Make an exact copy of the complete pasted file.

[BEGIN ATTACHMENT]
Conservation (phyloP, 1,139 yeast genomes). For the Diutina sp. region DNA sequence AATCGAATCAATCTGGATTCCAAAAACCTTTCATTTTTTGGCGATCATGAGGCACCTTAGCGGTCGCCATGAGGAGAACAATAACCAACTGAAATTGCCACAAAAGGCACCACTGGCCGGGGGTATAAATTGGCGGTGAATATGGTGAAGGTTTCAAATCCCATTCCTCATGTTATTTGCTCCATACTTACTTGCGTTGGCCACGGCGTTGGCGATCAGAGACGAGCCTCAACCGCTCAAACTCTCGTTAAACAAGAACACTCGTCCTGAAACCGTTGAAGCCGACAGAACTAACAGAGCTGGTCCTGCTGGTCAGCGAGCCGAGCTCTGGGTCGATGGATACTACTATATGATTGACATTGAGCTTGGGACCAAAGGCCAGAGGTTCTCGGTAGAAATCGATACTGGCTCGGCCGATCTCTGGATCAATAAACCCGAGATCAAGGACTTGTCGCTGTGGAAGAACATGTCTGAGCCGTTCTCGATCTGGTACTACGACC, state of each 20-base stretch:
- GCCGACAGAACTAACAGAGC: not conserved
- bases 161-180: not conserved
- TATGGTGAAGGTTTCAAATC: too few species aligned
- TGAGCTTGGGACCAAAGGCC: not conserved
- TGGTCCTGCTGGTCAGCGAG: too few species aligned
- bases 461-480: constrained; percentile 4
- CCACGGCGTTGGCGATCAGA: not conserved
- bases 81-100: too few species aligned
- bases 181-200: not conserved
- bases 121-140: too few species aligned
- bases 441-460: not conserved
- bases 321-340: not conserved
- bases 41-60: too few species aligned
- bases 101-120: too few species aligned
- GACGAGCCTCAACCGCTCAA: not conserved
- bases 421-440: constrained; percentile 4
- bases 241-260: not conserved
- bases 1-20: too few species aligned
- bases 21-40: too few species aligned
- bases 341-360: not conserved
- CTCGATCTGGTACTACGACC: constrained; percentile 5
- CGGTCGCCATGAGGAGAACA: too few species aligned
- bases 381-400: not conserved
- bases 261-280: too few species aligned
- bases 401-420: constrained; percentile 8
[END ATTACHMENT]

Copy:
Conservation (phyloP, 1,139 yeast genomes). For the Diutina sp. region DNA sequence AATCGAATCAATCTGGATTCCAAAAACCTTTCATTTTTTGGCGATCATGAGGCACCTTAGCGGTCGCCATGAGGAGAACAATAACCAACTGAAATTGCCACAAAAGGCACCACTGGCCGGGGGTATAAATTGGCGGTGAATATGGTGAAGGTTTCAAATCCCATTCCTCATGTTATTTGCTCCATACTTACTTGCGTTGGCCACGGCGTTGGCGATCAGAGACGAGCCTCAACCGCTCAAACTCTCGTTAAACAAGAACACTCGTCCTGAAACCGTTGAAGCCGACAGAACTAACAGAGCTGGTCCTGCTGGTCAGCGAGCCGAGCTCTGGGTCGATGGATACTACTATATGATTGACATTGAGCTTGGGACCAAAGGCCAGAGGTTCTCGGTAGAAATCGATACTGGCTCGGCCGATCTCTGGATCAATAAACCCGAGATCAAGGACTTGTCGCTGTGGAAGAACATGTCTGAGCCGTTCTCGATCTGGTACTACGACC, state of each 20-base stretch:
- GCCGACAGAACTAACAGAGC: not conserved
- bases 161-180: not conserved
- TATGGTGAAGGTTTCAAATC: too few species aligned
- TGAGCTTGGGACCAAAGGCC: not conserved
- TGGTCCTGCTGGTCAGCGAG: too few species aligned
- bases 461-480: constrained; percentile 4
- CCACGGCGTTGGCGATCAGA: not conserved
- bases 81-100: too few species aligned
- bases 181-200: not conserved
- bases 121-140: too few species aligned
- bases 441-460: not conserved
- bases 321-340: not conserved
- bases 41-60: too few species aligned
- bases 101-120: too few species aligned
- GACGAGCCTCAACCGCTCAA: not conserved
- bases 421-440: constrained; percentile 4
- bases 241-260: not conserved
- bases 1-20: too few species aligned
- bases 21-40: too few species aligned
- bases 341-360: not conserved
- CTCGATCTGGTACTACGACC: constrained; percentile 5
- CGGTCGCCATGAGGAGAACA: too few species aligned
- bases 381-400: not conserved
- bases 261-280: too few species aligned
- bases 401-420: constrained; percentile 8